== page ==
Hi, friends. Admittedly, several classics I’ve read in the last month or two await a feature on the blog; however, circumstances sometimes force changes. On February 25th, China’s Communist Party proposed eliminating presidential term limits, and the bill is expected to pass in Parliament. Straight out of a The Onion article (jk, this is real life sadly), President Xi Jinping banned the novel Animal Farm by George Orwell. I know I call any literature that’s not Victorian short and easy-to-read, but this book is a novella. It’s genuinely short enough to read in 2-3 hours and so necessary. This book still getting banned in 2018 should signify its poignancy. Sorry about the lengthy intro. Let’s get into it!
Animal Farm by George Orwell
Published in 1945, Animal Farm is a biting criticism of communism/fascism, illustrating the inevitable consequences of believing that people can handle unlimited power without succumbing to corruption. It’s the simple tale of becoming that which you hate. The novella opens with a wise, old boar named Old Major leading an animal meeting at night; Old Major questions the true order of nature and stokes the resentments of his “comrades” for evil, tyrannical humans. At Manor Farm, the animals are tired of constantly laboring to serve the farmer, Mr. Jones. Old Major, who promoted animal equality, soon dies, and two pigs, Snowball and Napoleon, carry on his legacy. The pigs lead the animals in rebellion, and “Manor Farm” is exchanged for “Animal Farm” after they chase off all the humans. The animals agree to live by the Seven Commandments of Animalism, the number one law reading, “All animals are equal.” As the book progresses, the pigs become more powerful, and everything that happens in the story reflects a political reality. For example, when Snowball criticizes Napoleon, he’s chased off the property while Napoleon uses him as the scapegoat for anything that had recently gone wrong. This occurrence reflects Stalin turning on Trotsky (more info below). The dogs are considered the cleverest animal behind the pigs; Napoleon convincing the dogs to do his bidding and kill those who provoke him is reminiscent of the term useful idiot. Like those examples, every character and every scene is worth pondering because they all represent broader concepts.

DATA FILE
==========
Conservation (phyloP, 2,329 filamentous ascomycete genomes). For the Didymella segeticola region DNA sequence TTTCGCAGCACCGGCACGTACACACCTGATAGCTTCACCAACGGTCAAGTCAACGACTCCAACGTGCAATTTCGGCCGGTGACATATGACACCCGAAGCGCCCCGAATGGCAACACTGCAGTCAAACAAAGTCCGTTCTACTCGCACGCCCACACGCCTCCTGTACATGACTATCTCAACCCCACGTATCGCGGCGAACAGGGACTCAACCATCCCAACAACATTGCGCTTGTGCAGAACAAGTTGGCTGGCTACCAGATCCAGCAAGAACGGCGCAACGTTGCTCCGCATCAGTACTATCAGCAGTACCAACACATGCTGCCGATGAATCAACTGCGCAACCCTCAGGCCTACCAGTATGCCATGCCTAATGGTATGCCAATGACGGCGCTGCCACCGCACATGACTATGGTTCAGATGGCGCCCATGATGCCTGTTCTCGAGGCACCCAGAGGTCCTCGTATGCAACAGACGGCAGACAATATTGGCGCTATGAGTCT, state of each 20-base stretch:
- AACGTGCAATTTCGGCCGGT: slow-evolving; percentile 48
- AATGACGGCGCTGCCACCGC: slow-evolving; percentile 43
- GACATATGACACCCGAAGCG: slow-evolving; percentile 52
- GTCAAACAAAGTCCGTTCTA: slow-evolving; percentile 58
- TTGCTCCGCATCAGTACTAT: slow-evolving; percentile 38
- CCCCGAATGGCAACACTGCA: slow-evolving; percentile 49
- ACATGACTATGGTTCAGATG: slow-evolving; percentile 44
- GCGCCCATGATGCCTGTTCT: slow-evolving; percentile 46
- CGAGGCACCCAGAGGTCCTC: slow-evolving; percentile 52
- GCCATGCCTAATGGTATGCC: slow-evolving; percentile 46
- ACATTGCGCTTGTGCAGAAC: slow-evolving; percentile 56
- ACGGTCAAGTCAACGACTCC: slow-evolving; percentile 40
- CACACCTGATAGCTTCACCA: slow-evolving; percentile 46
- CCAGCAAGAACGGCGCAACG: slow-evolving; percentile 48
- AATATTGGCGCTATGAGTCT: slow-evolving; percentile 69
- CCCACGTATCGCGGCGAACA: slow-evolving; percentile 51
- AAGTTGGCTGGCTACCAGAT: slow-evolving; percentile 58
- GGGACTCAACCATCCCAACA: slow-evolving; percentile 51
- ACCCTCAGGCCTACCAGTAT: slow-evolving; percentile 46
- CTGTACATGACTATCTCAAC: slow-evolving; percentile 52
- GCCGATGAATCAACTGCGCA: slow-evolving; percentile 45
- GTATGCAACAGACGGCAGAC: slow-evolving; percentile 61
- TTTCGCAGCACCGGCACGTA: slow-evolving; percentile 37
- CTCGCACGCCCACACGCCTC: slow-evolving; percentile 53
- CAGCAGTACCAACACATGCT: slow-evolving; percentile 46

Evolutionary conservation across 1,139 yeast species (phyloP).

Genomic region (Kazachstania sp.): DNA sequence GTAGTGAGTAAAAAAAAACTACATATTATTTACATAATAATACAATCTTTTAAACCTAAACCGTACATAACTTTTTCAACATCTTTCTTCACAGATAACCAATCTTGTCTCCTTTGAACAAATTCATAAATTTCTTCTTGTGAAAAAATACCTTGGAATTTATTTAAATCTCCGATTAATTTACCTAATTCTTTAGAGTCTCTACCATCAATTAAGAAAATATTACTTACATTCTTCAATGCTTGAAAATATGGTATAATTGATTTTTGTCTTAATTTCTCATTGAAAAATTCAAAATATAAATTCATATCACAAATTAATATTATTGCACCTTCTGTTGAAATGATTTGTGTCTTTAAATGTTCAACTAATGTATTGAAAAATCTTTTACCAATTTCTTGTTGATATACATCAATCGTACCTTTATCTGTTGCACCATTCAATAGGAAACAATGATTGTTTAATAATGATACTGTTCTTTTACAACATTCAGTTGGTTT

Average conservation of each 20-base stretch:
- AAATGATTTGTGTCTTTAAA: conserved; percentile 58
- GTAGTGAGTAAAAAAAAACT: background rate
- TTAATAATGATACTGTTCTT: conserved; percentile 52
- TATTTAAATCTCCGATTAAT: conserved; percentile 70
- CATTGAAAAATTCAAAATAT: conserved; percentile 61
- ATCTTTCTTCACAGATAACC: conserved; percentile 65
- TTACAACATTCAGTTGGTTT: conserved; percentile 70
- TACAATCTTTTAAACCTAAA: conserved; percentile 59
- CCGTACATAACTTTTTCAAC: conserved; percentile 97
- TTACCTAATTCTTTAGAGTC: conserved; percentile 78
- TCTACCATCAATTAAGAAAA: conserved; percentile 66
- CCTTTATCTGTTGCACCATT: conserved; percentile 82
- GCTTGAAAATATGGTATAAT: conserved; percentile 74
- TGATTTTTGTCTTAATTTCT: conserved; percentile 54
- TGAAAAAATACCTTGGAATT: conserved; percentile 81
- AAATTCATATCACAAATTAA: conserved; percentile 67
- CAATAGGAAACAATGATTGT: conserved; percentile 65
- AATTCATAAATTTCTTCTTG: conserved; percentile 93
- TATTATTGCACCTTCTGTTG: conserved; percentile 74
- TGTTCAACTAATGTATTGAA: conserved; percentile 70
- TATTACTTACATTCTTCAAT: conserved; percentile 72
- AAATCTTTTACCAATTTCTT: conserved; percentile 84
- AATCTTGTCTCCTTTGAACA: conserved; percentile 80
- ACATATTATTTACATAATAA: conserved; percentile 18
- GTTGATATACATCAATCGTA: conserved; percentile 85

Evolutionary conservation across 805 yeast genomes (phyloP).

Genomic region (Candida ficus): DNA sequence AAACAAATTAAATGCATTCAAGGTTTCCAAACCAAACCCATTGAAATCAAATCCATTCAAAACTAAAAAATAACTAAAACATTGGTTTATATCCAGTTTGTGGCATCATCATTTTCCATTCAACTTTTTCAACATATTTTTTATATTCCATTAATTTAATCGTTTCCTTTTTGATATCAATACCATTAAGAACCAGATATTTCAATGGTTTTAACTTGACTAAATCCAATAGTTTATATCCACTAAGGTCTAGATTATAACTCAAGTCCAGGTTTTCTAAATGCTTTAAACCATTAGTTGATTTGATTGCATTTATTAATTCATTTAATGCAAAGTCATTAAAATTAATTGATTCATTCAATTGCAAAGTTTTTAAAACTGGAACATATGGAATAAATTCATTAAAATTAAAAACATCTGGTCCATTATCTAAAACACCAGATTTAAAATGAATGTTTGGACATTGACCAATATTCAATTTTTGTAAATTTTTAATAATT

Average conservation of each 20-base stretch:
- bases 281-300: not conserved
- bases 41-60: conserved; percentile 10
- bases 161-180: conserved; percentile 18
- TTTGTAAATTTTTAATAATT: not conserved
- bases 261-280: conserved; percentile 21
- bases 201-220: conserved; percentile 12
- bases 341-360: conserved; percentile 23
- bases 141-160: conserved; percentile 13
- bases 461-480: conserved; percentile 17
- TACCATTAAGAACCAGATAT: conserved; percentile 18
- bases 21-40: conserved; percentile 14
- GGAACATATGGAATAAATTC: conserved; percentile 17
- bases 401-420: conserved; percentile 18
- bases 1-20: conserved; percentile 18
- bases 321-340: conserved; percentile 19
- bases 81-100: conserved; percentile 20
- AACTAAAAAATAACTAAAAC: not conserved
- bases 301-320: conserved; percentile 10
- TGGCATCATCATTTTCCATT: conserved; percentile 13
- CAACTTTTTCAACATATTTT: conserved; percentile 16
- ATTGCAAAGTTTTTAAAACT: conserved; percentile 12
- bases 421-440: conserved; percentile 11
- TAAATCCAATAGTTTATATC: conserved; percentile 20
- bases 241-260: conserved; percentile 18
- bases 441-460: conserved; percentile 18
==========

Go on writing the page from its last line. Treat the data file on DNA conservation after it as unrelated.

Years later, the Seven Commandments of Animalism have been reduced to a single tenant: “All animals are equal, but some animals are more equal than others.” That statement alone is both extremely iconic and incredibly ironic. The last scene–the image the reader is left with–sends a chill up my spine.
Animal Farm is allegorical for the 1917 Bolshevik Revolution in Russia. Old Major symbolizes Vladimir Lenin, Mr. Jones symbolizes Tsar Nicholas II, Napoleon symbolizes Joseph Stalin, and Snowball symbolizes Leon Trotsky. Skim this article for more information on the Stalin-Trotsky feud, reflected in the Napoleon-Snowball feud.
Getting the book published was difficult because no one wanted to associate with anti-Soviet literature during World War II. Britain, the US, and Russia were allies in WWII. Fun fact: one of the people who rejected publication was modernist poet T.S. Eliot.
George Orwell was a “good socialist” who believed that Stalin corrupted socialism; he disliked communism and capitalism. During the Spanish Civil War from 1936-1939, Orwell briefly fought on behalf of “good socialists” and got the idea for this novella.
The Eastern Bloc (the formerly communist nations of Eastern Europe) had this novella banned until the end of communist rule in 1989. President Jinping of China banned the book in February 2018.
Thanks for reading! Take time to reflect that, while we may take our liberties for granted, not everyone in the world is free.